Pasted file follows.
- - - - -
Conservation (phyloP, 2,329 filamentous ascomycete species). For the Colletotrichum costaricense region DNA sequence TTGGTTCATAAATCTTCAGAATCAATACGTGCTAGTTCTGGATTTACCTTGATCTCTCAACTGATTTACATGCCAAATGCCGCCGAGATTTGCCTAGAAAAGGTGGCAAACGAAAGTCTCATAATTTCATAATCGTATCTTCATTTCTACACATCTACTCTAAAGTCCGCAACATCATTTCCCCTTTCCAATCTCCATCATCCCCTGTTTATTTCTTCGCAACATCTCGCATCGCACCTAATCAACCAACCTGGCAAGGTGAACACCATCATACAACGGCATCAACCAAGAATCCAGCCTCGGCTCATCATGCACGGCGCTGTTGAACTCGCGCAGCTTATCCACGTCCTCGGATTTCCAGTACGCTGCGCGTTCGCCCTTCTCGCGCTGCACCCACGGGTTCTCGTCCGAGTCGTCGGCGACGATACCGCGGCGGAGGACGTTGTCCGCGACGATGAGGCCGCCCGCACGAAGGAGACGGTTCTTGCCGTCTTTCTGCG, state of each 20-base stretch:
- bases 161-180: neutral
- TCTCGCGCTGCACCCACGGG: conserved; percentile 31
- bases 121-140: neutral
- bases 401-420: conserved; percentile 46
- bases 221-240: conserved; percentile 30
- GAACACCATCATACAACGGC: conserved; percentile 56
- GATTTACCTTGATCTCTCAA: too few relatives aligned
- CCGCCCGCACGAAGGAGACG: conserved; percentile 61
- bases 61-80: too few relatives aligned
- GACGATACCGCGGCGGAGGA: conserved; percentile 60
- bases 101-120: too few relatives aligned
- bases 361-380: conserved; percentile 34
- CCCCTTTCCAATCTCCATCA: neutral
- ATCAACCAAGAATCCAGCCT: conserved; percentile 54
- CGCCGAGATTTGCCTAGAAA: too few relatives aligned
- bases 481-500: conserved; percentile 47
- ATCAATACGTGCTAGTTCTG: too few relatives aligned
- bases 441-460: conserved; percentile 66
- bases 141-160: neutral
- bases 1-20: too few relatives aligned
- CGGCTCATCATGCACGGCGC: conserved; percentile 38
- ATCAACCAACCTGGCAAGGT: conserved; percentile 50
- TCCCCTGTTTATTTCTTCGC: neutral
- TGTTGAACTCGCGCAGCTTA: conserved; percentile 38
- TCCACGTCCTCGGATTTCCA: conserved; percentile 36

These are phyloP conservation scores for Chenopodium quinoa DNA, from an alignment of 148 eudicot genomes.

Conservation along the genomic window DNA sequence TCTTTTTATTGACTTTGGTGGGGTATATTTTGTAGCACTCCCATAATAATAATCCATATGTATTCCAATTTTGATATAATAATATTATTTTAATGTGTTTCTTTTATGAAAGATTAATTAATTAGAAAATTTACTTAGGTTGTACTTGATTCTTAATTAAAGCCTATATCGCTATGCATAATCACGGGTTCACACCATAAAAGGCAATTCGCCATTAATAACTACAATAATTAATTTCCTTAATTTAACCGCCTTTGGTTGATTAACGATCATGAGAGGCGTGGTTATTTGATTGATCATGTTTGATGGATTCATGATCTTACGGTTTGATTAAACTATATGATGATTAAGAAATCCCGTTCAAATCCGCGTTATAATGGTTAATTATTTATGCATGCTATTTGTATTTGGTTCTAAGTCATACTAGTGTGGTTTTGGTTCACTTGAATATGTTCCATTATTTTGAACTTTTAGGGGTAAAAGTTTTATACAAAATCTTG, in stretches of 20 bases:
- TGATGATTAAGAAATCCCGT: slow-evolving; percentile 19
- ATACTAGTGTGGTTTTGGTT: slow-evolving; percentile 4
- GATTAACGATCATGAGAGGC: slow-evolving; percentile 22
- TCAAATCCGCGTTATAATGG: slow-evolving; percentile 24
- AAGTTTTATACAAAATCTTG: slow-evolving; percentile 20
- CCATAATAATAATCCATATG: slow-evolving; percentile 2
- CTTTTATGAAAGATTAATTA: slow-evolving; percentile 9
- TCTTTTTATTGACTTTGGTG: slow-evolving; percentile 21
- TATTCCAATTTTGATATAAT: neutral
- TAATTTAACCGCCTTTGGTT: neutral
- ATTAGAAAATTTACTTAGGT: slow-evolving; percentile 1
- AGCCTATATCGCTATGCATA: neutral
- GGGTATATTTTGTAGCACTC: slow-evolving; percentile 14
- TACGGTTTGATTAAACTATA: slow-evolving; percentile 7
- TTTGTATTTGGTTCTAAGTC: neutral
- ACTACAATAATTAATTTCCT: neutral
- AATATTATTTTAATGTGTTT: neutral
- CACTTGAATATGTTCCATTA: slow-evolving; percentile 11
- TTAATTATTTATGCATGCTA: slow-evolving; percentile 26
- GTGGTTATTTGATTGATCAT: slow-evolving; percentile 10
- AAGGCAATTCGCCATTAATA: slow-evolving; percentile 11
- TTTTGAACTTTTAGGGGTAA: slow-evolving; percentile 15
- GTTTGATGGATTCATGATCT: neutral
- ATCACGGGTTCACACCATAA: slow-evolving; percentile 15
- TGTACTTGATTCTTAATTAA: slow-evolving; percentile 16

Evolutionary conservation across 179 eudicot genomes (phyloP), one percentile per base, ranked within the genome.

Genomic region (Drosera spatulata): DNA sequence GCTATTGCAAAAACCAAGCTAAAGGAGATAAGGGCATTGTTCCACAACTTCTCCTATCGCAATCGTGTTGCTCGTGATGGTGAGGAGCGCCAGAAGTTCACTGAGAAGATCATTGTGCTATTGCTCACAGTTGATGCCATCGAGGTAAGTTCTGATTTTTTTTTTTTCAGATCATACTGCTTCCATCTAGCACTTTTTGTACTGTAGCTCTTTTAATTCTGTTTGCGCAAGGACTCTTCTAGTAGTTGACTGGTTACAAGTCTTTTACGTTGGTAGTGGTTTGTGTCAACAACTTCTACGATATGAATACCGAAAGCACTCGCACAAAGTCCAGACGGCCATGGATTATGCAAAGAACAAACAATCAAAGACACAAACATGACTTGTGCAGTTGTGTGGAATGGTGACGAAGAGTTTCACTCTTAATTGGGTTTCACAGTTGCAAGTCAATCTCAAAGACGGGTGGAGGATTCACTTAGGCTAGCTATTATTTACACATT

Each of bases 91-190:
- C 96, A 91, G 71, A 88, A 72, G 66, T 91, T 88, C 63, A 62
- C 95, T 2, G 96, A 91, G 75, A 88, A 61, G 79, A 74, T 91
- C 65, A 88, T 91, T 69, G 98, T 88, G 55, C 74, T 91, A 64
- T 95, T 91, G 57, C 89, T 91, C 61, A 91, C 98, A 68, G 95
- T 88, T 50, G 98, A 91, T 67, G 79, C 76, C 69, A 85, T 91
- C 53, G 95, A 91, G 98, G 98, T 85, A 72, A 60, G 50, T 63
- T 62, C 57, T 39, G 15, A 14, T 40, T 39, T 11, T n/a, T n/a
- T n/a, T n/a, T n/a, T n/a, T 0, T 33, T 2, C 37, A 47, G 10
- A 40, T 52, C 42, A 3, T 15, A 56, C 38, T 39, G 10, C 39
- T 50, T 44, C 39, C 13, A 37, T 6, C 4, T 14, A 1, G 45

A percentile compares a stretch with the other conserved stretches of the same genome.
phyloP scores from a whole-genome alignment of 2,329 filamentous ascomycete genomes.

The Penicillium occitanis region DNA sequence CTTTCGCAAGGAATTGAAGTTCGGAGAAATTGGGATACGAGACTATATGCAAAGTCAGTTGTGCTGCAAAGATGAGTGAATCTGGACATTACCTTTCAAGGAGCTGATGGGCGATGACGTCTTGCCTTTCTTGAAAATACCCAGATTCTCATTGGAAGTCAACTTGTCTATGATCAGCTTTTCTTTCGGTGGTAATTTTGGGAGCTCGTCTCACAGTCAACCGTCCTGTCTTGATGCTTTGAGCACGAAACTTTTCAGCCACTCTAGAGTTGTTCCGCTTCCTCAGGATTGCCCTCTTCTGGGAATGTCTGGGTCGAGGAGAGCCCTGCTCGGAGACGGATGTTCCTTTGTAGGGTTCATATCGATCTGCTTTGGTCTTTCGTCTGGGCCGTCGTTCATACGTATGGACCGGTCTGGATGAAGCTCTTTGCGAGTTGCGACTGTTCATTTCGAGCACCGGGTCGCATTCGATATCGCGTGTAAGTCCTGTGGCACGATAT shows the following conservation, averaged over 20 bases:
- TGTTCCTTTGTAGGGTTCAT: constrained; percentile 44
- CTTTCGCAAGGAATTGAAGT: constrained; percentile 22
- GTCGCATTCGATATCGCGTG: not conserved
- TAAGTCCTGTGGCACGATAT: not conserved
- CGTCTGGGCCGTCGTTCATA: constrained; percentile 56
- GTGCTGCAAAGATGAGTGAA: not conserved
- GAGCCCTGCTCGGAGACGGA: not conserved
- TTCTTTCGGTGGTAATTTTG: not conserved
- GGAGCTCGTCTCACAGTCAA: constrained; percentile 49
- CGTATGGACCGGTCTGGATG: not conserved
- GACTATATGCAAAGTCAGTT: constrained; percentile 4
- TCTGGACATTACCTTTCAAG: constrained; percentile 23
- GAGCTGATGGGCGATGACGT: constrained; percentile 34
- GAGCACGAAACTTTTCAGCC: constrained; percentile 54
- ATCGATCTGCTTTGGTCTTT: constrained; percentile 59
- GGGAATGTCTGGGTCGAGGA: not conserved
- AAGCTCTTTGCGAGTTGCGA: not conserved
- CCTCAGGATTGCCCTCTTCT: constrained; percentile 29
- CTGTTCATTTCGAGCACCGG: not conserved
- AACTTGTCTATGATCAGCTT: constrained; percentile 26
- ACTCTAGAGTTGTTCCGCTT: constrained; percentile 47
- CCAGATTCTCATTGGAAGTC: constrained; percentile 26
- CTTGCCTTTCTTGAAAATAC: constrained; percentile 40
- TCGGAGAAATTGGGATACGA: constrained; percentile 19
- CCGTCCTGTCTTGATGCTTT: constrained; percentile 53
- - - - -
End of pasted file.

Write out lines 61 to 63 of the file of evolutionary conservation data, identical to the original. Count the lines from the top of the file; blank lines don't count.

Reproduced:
- T 88, T 50, G 98, A 91, T 67, G 79, C 76, C 69, A 85, T 91
- C 53, G 95, A 91, G 98, G 98, T 85, A 72, A 60, G 50, T 63
- T 62, C 57, T 39, G 15, A 14, T 40, T 39, T 11, T n/a, T n/a